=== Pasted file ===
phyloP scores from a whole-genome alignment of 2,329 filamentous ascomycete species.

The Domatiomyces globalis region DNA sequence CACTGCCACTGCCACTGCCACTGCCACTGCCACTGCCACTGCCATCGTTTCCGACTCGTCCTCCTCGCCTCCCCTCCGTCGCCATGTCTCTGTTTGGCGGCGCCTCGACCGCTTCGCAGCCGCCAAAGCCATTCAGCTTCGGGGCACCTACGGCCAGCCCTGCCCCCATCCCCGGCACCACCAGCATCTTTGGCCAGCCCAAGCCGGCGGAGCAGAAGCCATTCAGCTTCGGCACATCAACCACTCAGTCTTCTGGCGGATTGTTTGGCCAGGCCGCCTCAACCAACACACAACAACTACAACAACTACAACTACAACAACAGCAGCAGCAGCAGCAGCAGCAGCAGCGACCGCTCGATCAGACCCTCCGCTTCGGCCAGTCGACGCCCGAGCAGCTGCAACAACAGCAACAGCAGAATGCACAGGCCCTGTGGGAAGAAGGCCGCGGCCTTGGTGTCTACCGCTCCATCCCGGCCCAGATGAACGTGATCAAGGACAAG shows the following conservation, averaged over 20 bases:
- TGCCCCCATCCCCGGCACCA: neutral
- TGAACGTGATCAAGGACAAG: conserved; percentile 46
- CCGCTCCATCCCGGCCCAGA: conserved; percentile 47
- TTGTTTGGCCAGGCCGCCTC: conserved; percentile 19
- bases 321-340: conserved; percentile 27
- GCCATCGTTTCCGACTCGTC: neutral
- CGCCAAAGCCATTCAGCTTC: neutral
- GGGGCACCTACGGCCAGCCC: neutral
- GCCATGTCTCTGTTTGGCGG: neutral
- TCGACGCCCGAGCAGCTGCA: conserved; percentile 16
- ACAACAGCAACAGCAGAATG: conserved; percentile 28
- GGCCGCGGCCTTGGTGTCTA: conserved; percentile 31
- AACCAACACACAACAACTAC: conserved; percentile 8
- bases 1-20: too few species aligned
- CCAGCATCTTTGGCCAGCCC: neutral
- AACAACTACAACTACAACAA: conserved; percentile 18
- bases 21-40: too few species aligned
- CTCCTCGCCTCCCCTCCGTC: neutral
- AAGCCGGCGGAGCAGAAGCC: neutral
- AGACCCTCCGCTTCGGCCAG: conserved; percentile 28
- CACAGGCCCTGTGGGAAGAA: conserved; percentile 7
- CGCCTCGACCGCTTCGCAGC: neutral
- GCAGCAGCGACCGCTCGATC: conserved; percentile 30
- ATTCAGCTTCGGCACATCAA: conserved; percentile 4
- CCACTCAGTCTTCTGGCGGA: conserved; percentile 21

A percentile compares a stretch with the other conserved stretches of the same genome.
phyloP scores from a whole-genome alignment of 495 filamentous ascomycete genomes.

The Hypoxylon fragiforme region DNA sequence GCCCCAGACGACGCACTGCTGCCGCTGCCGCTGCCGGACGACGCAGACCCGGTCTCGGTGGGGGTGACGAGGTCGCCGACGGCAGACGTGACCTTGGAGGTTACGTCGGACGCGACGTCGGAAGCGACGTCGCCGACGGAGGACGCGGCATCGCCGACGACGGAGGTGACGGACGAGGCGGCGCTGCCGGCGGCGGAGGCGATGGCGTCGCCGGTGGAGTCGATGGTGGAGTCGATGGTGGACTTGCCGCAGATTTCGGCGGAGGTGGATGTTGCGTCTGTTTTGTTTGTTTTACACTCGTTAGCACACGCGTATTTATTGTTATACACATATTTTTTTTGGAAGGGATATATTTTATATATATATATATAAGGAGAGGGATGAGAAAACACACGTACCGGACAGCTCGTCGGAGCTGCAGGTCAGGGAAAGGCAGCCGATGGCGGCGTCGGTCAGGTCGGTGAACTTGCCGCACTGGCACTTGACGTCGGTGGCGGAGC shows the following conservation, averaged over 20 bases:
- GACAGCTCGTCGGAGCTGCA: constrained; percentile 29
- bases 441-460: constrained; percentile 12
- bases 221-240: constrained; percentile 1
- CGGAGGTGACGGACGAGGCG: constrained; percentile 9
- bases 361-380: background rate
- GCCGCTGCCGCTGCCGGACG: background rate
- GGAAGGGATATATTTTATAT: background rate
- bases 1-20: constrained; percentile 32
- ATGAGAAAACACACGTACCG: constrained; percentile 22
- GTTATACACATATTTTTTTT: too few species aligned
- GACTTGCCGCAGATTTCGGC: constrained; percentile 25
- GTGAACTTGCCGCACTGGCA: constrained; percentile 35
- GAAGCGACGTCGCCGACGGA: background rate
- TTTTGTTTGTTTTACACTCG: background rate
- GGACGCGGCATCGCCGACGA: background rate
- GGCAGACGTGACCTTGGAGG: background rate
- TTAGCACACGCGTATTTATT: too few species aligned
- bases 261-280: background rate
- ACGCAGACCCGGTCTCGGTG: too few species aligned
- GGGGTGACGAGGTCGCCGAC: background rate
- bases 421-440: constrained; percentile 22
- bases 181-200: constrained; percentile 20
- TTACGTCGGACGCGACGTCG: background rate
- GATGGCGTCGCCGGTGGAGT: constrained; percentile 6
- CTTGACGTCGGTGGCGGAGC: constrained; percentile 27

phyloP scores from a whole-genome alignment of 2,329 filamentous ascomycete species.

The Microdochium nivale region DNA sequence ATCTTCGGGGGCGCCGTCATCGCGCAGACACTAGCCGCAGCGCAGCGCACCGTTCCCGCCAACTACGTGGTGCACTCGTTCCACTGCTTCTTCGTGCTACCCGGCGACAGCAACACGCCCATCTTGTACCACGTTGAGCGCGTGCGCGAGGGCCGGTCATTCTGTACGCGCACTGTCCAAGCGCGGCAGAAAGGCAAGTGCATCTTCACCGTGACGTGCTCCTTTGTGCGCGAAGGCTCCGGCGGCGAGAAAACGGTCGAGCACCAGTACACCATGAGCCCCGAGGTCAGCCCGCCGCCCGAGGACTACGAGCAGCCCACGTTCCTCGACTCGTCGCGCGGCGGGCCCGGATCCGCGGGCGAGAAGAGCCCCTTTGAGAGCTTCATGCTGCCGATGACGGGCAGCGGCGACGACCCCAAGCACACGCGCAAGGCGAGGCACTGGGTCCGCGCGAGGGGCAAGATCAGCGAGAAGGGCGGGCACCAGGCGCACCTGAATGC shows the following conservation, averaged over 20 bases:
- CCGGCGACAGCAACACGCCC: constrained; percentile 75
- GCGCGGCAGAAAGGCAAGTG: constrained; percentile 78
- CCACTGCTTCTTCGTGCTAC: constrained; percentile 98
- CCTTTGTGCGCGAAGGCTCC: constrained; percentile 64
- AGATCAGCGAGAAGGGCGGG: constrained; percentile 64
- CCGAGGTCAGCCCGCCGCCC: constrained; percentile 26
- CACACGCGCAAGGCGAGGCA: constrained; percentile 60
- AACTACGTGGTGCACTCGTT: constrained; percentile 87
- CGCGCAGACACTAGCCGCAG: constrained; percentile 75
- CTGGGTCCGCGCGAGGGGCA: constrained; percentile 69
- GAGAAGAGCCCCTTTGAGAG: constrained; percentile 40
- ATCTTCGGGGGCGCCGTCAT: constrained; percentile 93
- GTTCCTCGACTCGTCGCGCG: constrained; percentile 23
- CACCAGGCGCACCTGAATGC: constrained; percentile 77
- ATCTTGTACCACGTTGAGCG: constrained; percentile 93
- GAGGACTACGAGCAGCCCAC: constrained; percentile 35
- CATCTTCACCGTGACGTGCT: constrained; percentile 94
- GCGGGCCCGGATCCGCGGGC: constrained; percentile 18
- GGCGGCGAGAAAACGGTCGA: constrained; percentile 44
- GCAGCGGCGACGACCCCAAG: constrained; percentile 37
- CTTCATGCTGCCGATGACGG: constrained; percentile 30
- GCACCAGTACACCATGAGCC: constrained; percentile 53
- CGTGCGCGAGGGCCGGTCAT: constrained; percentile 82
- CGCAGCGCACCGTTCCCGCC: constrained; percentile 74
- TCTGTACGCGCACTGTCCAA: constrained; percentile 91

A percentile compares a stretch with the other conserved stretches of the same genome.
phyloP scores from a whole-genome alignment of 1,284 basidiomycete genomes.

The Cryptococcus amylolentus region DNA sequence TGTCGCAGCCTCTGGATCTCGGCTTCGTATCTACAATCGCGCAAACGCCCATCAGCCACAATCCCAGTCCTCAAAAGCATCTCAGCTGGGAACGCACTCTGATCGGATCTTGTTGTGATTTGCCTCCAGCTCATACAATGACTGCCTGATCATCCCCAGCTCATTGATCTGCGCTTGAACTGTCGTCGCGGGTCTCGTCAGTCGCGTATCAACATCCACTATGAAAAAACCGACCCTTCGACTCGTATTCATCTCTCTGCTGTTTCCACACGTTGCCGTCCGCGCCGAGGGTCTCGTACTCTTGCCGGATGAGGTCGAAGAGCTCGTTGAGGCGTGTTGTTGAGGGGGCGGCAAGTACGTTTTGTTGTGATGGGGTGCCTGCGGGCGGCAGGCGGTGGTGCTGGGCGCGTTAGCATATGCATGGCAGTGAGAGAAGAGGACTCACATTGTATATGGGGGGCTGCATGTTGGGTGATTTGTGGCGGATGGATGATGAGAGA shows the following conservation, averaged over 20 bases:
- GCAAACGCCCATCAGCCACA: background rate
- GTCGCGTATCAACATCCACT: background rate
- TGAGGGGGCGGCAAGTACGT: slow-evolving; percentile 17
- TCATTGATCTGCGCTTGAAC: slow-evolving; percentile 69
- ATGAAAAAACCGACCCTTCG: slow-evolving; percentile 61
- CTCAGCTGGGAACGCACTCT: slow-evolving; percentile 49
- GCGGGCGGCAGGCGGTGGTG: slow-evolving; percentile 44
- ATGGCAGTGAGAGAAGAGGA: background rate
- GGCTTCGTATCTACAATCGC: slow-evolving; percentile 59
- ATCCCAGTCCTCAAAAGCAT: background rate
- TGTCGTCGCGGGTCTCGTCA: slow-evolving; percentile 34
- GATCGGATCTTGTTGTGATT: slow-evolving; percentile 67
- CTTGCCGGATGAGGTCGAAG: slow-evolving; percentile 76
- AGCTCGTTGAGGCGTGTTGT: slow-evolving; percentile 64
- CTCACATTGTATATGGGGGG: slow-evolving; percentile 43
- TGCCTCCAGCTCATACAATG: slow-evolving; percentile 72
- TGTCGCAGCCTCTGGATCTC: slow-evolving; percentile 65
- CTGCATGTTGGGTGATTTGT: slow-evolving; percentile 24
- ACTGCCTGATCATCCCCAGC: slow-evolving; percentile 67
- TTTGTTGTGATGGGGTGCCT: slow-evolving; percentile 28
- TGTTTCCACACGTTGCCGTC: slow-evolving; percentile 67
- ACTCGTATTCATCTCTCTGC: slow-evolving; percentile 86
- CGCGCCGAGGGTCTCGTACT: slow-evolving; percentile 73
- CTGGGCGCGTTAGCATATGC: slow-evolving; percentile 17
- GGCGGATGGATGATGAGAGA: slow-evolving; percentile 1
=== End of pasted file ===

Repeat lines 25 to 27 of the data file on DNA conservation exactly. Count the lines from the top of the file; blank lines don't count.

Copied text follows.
- GCAGCAGCGACCGCTCGATC: conserved; percentile 30
- ATTCAGCTTCGGCACATCAA: conserved; percentile 4
- CCACTCAGTCTTCTGGCGGA: conserved; percentile 21